Minerals, just like vitamins, are essential to good health. They help build tissues and bones, transport and regulate our hormones, allow us to fight off infections and strengthen our immune systems. When we have a vitamin or mineral deficiency, it plays havoc with our bodies and our health.
The master mineral Magnesium is no exception – and, sadly, a LOT of people are deficient, without even knowing it.
What does Magnesium do?
Every tissue and organ in our body, including our heart, kidneys, pancreas and muscles need magnesium. It aids in the production of energy, contributes to the formation of our teeth and bones, helps activate essential enzymes, regulates the levels of insulin, calcium and other essential nutrients, such as Zinc, Copper, Potassium and Vitamin D, and much more.
Despite eating foods high in Magnesium, such as nuts, whole grains and green leafy vegetables, it is difficult to get enough Magnesium from dietary sources alone. Even if you do get enough from your diet, many things can deplete your body of this vital mineral – such as stress, menstrual periods, excessive use of coffee, salt, alcohol, soda, diarrhoea, vomiting, irritable bowel syndrome, diabetes, hyperthyroidism, pancreatitis and kidney disease.
What are the signs of Magnesium deficiency?
A magnesium deficiency can present itself with various symptoms, such as:
- Depression – A study by the George Eby Research Institute reported that Magnesium deficiency can cause neurological dysfunction and “neuronal injury” in the brain, which can lead to depression. Studies from as early as 1921 support this conclusion. A more recent clinical trial, conducted in 2008, proved that Magnesium was as effective as antidepressants in treating diabetic patients with depression, without any of the harsh side effects of drug treatments.
- Restless leg syndrome – Restless leg syndrome has only recently been recognized by the medical community, but those who suffer from it know how real it actually is. The condition causes a feeling of jitteriness and muscle tension in the legs, and sometimes the arms as well. The feeling is usually described as a constant, irresistible need to move the affected limb. Since the symptoms are usually worse at night, it can make sleep nearly impossible.
- Abnormal heart rhythms – Also known as palpitations, or arrhythmia, abnormal heart rhythms are often experienced as a “flip flop” sensation in the chest or a feeling of the heart skipping a beat. Often unnoticed, it can also be a frightening sensation that may last for just a few seconds or for a minute or more. According to an article published by the University of Maryland Medical Center, women with the highest level of dietary Magnesium had the lowest risk of cardiac death. Men with an increased Magnesium intake had a lower incidence of coronary heart disease. In fact, intravenous magnesium is used in hospitals to reduce the chances of cardiac arrhythmias and atrial fibrillation.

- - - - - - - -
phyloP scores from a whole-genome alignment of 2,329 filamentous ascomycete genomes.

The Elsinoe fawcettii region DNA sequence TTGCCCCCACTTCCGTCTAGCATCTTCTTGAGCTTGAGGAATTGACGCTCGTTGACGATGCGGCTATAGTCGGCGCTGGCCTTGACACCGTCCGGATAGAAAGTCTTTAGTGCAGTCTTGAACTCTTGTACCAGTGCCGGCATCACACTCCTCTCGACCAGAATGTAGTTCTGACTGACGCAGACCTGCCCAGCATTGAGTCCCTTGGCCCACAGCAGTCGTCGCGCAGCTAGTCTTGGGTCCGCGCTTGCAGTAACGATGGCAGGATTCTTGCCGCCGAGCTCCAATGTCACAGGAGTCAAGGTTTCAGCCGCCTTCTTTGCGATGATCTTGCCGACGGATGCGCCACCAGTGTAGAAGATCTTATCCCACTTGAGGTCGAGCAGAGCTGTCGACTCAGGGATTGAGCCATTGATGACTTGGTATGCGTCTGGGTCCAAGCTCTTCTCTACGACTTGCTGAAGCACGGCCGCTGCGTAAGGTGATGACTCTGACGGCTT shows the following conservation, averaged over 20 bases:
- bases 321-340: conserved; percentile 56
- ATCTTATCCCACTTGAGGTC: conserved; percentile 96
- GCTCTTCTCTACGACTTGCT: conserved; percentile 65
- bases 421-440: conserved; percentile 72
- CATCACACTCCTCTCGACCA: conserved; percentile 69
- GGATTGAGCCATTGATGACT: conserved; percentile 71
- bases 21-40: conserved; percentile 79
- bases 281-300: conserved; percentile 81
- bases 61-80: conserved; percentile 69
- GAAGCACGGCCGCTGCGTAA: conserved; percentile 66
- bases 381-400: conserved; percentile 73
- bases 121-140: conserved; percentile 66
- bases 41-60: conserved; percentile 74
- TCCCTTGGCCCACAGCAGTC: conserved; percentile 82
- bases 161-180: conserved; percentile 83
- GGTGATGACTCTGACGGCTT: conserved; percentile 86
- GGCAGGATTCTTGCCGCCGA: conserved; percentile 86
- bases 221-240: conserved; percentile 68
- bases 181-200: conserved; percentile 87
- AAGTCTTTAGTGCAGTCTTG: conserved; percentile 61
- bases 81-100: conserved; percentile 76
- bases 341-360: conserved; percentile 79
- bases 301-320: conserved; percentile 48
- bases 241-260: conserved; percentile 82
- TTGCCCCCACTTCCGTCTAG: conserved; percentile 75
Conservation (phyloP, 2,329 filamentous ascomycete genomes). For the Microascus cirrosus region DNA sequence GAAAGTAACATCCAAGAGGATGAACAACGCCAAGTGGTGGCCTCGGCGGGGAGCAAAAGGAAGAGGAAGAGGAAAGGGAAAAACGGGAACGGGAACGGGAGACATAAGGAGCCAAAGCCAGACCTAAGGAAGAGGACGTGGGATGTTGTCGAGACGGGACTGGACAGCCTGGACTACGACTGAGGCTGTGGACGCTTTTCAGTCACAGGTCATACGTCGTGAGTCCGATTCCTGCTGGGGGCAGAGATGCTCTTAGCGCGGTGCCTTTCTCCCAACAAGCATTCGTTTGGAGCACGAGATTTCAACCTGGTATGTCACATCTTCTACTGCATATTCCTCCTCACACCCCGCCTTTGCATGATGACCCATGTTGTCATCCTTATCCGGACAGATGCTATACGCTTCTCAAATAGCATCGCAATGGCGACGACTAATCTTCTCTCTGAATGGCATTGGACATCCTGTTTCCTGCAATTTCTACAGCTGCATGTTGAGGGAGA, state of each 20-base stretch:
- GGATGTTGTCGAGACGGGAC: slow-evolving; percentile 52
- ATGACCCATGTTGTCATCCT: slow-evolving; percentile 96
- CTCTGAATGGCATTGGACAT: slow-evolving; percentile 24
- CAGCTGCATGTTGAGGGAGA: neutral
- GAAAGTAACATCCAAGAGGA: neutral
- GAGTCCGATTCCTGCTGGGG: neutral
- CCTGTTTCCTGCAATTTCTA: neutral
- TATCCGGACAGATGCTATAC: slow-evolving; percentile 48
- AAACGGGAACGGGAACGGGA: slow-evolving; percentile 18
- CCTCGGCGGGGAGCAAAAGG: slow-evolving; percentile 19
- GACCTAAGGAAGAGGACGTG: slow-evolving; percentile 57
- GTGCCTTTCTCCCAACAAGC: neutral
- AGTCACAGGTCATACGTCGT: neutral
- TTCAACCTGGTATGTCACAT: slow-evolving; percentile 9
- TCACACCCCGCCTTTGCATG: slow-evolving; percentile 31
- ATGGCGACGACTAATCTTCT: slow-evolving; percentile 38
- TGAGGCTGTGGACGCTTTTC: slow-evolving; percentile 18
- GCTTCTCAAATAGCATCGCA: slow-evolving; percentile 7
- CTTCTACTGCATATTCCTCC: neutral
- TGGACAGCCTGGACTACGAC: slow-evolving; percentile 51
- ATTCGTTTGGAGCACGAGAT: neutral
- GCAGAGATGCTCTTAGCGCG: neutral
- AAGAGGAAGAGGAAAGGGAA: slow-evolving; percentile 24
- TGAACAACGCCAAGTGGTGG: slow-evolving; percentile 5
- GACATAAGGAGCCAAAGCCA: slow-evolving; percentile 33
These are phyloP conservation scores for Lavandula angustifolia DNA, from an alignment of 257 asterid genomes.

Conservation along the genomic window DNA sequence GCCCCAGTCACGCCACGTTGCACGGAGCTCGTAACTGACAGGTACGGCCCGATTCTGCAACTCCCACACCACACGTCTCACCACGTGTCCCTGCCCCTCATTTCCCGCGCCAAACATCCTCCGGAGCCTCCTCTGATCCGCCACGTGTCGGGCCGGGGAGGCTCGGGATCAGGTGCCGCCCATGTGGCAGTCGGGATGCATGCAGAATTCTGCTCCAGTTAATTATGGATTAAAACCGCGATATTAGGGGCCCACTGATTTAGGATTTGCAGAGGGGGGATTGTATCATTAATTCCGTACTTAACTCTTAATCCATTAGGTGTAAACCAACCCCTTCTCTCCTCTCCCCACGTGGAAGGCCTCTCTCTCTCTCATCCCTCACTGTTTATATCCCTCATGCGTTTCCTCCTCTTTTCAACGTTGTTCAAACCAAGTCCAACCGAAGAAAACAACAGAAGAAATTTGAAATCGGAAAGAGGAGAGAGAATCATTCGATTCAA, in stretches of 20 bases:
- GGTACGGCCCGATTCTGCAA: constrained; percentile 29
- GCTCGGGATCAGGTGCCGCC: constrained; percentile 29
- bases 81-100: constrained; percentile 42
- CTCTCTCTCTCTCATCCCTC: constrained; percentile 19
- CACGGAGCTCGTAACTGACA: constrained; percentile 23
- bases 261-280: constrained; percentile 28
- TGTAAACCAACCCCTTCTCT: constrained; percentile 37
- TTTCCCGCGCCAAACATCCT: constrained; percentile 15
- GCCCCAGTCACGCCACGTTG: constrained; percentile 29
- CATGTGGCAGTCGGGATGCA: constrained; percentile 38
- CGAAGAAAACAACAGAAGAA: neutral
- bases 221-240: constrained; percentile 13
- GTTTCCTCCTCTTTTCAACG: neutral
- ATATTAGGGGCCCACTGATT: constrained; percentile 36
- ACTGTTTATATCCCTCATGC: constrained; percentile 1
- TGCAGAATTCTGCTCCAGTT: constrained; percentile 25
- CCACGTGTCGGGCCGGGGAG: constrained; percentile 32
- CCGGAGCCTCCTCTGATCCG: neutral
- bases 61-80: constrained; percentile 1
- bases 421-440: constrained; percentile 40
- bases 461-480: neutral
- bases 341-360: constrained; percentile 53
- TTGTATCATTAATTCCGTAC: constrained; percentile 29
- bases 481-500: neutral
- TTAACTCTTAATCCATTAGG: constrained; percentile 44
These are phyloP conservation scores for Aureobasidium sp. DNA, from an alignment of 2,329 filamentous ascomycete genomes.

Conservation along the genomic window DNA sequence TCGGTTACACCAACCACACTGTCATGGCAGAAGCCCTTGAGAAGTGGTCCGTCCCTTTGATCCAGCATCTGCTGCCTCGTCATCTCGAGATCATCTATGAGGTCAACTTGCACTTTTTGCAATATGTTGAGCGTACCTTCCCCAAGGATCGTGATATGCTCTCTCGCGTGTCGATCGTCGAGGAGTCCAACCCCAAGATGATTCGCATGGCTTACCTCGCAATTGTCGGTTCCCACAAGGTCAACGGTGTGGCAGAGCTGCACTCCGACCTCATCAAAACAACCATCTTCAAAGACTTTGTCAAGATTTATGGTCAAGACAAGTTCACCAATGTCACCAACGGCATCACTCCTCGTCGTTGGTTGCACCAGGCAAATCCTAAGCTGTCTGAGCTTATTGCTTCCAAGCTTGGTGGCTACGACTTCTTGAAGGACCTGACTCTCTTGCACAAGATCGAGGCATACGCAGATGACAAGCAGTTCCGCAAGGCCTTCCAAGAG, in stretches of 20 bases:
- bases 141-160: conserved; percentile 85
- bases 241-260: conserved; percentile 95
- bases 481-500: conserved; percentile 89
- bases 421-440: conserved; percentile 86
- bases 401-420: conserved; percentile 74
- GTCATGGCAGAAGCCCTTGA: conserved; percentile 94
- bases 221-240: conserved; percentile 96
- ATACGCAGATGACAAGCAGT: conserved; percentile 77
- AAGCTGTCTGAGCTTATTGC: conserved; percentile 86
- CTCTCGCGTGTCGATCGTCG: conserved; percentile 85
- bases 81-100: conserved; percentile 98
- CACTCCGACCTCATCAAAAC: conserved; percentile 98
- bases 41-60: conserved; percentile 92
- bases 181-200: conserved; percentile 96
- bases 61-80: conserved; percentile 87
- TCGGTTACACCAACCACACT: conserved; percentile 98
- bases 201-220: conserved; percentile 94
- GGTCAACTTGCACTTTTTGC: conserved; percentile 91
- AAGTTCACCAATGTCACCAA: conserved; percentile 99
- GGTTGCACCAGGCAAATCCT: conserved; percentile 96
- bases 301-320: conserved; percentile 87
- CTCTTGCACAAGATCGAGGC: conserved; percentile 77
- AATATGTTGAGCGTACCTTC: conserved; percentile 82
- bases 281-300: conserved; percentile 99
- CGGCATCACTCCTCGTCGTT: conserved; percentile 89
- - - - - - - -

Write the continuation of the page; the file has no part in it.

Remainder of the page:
- Muscle spasms – A deficiency in magnesium can cause muscles anywhere in the body to spasm when under tension — as when reaching for something, standing, or even sneezing. Ironically, the muscles can also spasm when they have been at rest. This can cause sufferers to have frightening muscle spasms in the middle of the night, which can often only be relieved by standing or walking.
- Migraine headaches – An article, “Headache, Migraine – In-Depth Report,” posted by The New York Times, cites Magnesium supplementation as a non-drug treatment for migraines. Some studies, the article states, have shown a link between a Magnesium deficiency and an increased risk for migraines, especially with patients who have migraines associated with their menstrual cycle. Magnesium is also known to relax blood vessels, and many headaches are caused by muscle contraction and uneven blood flow. Anything that helps address these problems is likely to help with migraines, and various other types of headaches.
- Insulin Resistance – Magnesium and insulin need each other. Without Magnesium, our pancreas cannot secrete enough insulin, or the insulin it secretes will not be efficient enough to control our blood sugar.
Checking your Magnesium level in serum is useless, it MUST be checked in red blood cells or through tissue analysis. If your doctor cannot perform these tests and you are experiencing any of above symptoms, you may want to supplement.
The best way of supplementing Magnesium is topically with Magnesium oil in the armpits and on foot soles, and through daily hot baths with Magnesium chloride flakes (to which I love to add essential oils, such as peppermint, sage, lavender or frankincense for a true home-spa experience).
I also often recommend adding Magnesium chloride or hydroxide to drinking water.
In any case, make sure you have enough!
Much Love, Light & Healing,